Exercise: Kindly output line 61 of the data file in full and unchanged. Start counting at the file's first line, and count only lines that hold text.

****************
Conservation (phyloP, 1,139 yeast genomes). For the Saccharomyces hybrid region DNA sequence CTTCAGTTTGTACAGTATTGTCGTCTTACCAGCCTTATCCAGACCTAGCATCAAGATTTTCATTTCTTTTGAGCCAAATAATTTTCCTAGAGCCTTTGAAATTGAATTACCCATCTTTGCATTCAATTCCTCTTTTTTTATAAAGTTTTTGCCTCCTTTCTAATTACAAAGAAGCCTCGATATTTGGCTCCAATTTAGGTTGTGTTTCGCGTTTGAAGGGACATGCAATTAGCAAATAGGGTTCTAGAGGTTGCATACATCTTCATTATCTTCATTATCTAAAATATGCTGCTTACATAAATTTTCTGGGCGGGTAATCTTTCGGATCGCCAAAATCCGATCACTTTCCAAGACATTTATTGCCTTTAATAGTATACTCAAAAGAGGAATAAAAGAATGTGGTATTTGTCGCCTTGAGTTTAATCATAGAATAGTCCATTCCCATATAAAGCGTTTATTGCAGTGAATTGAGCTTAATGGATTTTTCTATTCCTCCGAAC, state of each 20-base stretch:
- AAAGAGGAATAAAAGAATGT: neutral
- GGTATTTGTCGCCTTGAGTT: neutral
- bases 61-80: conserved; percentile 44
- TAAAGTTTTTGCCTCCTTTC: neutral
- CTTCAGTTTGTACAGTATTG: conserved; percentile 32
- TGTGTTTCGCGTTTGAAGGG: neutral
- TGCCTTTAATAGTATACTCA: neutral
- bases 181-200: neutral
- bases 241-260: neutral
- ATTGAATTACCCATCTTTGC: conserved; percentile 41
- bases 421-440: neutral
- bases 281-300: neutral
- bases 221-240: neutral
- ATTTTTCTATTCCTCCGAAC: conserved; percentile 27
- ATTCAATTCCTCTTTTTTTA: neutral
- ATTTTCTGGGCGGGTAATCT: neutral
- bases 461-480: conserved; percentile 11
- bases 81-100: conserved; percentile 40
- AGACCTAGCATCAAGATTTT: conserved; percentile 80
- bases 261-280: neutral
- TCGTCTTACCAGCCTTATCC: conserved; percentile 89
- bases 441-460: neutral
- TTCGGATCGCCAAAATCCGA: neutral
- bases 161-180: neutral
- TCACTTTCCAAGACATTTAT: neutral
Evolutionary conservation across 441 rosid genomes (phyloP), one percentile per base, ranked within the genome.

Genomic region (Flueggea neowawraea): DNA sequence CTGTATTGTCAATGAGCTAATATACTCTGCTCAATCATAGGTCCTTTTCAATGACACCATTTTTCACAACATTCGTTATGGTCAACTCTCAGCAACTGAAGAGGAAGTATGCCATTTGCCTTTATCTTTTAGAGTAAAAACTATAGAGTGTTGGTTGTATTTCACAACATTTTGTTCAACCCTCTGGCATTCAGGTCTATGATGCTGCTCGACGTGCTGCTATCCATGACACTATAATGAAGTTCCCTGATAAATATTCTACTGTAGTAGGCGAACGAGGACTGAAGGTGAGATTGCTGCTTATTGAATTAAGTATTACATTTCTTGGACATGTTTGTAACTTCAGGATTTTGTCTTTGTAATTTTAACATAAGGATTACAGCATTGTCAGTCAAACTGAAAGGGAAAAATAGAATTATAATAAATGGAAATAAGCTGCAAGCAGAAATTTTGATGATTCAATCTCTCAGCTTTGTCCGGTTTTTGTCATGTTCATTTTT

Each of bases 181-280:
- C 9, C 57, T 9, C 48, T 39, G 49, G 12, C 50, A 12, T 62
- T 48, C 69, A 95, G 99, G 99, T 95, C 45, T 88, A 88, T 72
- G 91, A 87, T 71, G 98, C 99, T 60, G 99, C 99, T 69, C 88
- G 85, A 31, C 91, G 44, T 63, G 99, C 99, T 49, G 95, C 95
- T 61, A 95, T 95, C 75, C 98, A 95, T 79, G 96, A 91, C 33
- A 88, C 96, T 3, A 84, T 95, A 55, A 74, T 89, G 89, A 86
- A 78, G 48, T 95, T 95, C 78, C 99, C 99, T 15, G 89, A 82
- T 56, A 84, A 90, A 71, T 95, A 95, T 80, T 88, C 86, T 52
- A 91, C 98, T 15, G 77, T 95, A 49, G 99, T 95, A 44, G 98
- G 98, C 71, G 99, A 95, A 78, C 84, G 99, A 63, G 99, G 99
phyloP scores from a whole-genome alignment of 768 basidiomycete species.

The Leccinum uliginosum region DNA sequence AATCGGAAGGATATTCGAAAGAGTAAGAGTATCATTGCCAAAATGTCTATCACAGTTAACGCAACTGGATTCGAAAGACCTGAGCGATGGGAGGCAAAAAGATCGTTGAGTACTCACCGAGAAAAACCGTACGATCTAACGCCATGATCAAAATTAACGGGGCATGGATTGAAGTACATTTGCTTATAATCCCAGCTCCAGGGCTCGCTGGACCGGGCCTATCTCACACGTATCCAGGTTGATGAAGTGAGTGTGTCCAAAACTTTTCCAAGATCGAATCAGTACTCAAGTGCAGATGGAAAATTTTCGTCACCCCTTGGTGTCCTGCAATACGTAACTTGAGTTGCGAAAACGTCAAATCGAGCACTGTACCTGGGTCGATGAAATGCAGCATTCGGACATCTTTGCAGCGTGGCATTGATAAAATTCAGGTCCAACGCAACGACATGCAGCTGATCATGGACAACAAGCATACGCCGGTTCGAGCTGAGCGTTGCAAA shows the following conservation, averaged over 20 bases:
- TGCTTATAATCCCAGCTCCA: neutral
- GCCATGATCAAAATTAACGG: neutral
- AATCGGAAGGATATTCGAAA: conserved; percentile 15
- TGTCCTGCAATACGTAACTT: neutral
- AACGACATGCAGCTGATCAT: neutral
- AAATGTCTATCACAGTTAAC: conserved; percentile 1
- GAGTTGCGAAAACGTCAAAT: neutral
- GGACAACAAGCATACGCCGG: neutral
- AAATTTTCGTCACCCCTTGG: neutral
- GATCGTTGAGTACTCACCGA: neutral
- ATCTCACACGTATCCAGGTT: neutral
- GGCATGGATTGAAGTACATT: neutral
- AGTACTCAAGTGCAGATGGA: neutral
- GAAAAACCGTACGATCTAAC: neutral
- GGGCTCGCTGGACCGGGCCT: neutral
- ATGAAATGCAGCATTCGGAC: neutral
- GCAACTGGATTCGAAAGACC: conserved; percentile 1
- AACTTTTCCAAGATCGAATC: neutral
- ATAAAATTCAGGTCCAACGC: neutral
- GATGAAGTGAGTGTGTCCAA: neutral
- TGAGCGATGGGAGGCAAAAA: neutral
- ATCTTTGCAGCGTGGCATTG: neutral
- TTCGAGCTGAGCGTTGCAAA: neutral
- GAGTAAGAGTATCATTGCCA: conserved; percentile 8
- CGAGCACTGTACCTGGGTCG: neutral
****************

- GATGAAGTGAGTGTGTCCAA: neutral